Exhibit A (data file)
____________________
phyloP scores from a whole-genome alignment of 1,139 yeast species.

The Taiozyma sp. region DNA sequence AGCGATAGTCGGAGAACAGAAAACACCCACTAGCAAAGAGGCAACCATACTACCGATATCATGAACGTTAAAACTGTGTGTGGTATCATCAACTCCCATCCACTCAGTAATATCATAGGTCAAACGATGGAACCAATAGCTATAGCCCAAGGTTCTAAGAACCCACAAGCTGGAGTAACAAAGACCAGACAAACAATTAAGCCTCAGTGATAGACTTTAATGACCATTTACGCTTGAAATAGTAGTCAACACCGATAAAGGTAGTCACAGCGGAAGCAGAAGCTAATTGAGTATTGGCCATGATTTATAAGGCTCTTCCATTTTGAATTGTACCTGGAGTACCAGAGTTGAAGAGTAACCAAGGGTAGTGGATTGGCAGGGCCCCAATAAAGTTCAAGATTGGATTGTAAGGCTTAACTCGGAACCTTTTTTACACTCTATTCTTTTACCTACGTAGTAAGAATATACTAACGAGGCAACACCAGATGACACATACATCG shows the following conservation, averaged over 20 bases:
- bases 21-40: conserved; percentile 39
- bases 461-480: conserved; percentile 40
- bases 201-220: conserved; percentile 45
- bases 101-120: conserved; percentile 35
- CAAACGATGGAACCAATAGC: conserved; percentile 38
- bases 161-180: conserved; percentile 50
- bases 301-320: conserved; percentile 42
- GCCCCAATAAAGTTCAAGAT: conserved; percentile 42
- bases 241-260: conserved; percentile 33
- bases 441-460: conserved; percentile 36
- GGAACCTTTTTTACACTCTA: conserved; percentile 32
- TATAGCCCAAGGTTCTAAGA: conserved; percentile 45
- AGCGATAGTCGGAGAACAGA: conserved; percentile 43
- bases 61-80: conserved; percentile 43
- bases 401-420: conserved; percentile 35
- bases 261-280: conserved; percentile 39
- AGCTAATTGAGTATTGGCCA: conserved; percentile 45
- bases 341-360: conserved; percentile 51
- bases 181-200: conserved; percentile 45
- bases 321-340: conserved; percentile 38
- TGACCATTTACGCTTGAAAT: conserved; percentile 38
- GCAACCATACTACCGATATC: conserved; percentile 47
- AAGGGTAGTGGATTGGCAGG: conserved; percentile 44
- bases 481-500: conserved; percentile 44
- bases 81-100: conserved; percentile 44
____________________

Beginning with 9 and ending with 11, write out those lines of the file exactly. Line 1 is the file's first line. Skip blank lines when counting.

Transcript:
- bases 301-320: conserved; percentile 42
- GCCCCAATAAAGTTCAAGAT: conserved; percentile 42
- bases 241-260: conserved; percentile 33